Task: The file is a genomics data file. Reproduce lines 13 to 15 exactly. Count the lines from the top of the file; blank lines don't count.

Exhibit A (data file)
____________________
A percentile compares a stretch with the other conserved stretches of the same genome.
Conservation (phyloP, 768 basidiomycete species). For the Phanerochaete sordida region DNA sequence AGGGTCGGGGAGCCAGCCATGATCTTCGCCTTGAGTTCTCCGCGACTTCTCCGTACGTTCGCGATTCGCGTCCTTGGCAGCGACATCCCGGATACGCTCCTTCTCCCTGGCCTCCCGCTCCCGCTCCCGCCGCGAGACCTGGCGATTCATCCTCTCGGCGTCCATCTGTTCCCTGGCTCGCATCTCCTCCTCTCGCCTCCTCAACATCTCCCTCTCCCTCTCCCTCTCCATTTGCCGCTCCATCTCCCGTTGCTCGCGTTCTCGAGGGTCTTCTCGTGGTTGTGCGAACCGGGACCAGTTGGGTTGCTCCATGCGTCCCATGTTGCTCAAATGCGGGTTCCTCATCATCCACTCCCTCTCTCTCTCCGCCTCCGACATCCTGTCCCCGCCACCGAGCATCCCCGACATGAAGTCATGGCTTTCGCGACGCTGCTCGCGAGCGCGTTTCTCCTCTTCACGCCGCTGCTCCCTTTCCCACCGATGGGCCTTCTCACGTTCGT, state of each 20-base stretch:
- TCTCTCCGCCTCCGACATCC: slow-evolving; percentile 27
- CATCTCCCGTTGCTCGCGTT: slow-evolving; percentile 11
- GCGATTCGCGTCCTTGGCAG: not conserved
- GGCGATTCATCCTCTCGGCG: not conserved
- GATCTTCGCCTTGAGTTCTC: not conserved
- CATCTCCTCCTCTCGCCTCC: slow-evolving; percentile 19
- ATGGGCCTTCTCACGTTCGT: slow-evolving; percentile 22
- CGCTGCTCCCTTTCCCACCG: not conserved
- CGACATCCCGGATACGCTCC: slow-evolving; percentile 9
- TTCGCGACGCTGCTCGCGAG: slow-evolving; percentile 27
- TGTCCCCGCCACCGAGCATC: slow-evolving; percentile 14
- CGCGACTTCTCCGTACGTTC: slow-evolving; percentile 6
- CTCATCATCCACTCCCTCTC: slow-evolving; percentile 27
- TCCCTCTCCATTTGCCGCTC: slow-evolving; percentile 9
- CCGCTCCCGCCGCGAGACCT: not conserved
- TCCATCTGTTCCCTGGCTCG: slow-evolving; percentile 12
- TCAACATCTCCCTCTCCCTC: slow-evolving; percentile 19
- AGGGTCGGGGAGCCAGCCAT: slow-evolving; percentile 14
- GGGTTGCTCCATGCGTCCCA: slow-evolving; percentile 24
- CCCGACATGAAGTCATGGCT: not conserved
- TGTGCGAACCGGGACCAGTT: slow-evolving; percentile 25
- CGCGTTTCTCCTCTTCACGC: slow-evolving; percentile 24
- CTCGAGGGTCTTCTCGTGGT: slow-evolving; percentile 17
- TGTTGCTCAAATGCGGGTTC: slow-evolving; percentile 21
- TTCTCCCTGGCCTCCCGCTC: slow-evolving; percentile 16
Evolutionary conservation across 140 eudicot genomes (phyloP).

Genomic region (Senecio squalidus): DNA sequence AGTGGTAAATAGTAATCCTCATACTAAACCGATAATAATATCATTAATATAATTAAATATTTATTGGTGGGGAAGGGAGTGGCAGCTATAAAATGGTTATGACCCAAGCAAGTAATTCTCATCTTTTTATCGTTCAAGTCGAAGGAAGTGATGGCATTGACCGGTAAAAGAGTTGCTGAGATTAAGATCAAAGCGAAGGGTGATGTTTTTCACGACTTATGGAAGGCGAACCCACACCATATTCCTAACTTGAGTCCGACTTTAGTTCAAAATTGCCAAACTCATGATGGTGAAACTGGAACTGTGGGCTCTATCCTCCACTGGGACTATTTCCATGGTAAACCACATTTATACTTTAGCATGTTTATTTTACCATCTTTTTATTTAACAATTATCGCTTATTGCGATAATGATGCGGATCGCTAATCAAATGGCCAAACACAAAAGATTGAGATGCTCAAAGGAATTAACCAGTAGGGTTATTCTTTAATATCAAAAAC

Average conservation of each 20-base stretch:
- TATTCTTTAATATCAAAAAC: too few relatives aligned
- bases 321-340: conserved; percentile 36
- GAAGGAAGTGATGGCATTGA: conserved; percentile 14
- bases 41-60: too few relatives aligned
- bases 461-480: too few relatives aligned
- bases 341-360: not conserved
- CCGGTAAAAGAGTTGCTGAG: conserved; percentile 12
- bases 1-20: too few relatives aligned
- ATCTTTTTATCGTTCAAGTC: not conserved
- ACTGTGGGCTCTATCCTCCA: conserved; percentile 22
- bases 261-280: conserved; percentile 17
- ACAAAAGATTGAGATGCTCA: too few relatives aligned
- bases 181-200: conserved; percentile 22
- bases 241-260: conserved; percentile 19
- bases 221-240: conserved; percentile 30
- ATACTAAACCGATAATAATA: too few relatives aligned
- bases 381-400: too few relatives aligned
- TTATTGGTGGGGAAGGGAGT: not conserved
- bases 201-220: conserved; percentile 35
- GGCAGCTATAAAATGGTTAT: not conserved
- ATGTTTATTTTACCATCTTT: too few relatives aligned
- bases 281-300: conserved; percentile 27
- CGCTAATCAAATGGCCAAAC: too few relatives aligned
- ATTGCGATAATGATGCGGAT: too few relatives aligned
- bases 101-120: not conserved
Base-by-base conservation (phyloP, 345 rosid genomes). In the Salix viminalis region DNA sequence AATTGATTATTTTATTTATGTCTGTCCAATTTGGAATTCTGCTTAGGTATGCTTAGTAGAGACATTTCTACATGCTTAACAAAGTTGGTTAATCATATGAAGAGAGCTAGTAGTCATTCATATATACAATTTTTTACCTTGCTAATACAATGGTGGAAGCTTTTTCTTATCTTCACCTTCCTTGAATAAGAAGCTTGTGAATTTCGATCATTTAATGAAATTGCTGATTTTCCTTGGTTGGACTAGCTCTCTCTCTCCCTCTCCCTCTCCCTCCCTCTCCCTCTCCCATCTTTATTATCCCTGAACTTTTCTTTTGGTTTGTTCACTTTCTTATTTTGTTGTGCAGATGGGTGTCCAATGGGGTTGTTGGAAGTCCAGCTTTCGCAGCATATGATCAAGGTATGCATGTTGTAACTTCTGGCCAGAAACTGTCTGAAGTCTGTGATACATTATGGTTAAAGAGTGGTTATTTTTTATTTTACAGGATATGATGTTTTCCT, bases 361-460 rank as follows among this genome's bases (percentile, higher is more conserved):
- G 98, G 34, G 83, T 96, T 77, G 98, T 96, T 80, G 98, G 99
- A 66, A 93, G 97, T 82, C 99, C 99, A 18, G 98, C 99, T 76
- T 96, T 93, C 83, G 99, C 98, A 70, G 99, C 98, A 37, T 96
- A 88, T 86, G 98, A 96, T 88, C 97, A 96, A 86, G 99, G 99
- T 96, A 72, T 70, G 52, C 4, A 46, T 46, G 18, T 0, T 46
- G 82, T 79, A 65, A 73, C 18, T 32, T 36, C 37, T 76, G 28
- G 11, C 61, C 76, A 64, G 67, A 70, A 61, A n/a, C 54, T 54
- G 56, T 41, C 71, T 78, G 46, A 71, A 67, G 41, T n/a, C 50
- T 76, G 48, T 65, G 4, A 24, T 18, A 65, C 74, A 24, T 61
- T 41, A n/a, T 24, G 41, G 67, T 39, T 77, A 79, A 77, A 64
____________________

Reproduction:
- TGTCCCCGCCACCGAGCATC: slow-evolving; percentile 14
- CGCGACTTCTCCGTACGTTC: slow-evolving; percentile 6
- CTCATCATCCACTCCCTCTC: slow-evolving; percentile 27